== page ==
The 2015 SHIFT Awards recognized individuals, initiatives, or organizations that made innovative, impactful, and replicable contributions to conservation through outdoor recreation in 2015.
In the first nine months of 2015, SHIFT researchers identified more than 150 individuals or initiatives from around North America that leveraged outdoor rec for conservation gains. Further evaluations were made of more than 90 initiatives that participated in the nomination process.
The top 10% of the initiatives in each category (or the three highest-ranking initiatives, whichever was higher) comprised the finalists for our awards. There were also two ties.
We had five categories for the awards:
The finalists for our Business Leadership award, which recognized the company that best leveraged outdoor recreation for conservation gains in 2015, were as follows:
Whistler/Blackcomb’s Habitat Improvement Team, which protects, restores, and enhances fish and wildlife habitat in the Whistler community on behalf of Whistler/Blackcomb.
STOKE Certified, the world’s first sustainable surf and ski tourism certification program.
Hipcamp, a website that gets people outside by making it easier to discover and book great campsites, in every National, State, Regional, and Army Corps Park in all 50 states.
The winner of the 2015 Business Leadership Award was STOKE Certified.
STOKE stands for a Sustainable Tourism Operator’s Kit for Evaluation. In conjunction with researchers, managers, and owners of surf and ski tourism operations, STOKE has developed a comprehensive set of criteria specific to surf and ski tourism respectively that guides operators towards best practices in sustainability.
The Adventure Athlete Award recognized the adventure athlete who best represented responsible recreation and conservation leadership in 2015.
Stacy Bare, ambassador for The North Face, and the Director of Sierra Club Outdoors
Ryan Burke, endurance athlete, pioneer of “The Perception Traverse” in the Tetons, and a counselor at Curran-Seeley, a holistic treatment center that incorporates outdoor recreation to treat substance abuse
Amanda Carey, professional mountain biker, Executive Director of Mountain Bike the Tetons, and an ambassador for responsible recreation among mountain bikers
Rich Meyer, mountain guide, and board member for Winter Wildlands Alliance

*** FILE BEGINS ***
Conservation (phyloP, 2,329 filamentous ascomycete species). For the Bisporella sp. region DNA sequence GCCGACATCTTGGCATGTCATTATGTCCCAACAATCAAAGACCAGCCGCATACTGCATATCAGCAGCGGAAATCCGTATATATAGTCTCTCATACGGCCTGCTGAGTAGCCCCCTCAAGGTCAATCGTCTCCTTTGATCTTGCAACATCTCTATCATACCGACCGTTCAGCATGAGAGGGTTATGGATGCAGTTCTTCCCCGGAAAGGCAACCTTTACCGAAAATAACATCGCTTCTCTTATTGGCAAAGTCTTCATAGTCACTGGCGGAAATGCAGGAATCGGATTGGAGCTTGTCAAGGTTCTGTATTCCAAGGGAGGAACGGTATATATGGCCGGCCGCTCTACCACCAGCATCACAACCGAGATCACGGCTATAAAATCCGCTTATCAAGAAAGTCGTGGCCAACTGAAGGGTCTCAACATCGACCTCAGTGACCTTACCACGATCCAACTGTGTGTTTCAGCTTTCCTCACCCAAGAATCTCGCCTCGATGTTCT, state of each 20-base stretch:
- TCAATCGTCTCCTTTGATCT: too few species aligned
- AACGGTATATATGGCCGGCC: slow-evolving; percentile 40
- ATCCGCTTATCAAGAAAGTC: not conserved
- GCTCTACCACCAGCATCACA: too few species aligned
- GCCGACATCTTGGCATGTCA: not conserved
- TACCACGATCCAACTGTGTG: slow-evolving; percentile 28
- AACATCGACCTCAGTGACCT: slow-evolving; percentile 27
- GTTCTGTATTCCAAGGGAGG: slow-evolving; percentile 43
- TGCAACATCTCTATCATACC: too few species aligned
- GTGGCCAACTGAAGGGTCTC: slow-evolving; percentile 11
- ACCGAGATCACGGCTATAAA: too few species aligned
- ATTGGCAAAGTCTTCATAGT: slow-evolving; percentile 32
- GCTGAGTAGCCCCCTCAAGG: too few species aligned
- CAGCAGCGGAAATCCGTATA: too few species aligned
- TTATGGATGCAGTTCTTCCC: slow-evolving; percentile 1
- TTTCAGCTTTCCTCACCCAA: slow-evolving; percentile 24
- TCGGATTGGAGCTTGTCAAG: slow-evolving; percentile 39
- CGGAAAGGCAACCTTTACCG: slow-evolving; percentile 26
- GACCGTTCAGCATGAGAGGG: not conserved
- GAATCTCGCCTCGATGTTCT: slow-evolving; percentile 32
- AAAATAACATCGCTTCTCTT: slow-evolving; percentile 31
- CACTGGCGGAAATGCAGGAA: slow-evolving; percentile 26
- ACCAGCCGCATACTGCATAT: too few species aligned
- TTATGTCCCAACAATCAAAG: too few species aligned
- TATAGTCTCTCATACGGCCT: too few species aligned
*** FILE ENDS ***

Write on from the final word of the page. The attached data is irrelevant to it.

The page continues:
The winner of the Adventure Athlete Award was Stacy Bare.
As the Director of Sierra Club Outdoors, Stacy is responsible for the management of volunteer-led outings that support leadership development for staff in all fifty states. As a Brand Champion for the North Face, he has advocated for recreational opportunities for military veterans to help the transition period post-duty following their service.
The finalists for the Public Land Management Innovation award, which recognized an initiative or program of a local, state, or federal agency that demonstrated thoughtful solutions in public land management.
Mike Schlafmann, Public Services Staff Officer at the Mt. Baker-Snoqualmie National Forest.
The Southeastern Colorado Water Conservancy District’s Voluntary Flow Management Program, which sustains adequate recreation flows during the summer months while maintaining suitable year-round flows to support the health of the river’s fishery.
The Wyoming Department of State Parks and Cultural Resources’ WY Outside program, which addresses the growing disconnect between children and the natural world by inspiring a long-term appreciation for the Wyoming outdoors via education, experience, and adventure.
The winner of the Public Land Management Innovation Award was Mike Schlafmann.
As the Public Services Staff Officer at the Mt. Baker-Snoqualmie National Forest. Mike oversees wilderness, recreation, outfitting, and guiding programs in the Forest. Mike is currently working with NGO partners and local government on expanding transit opportunities and connections between urban Seattle and adjacent state and federal lands. Mike’s work reflects a deep passion for engaging people directly in the management of open space and wild lands.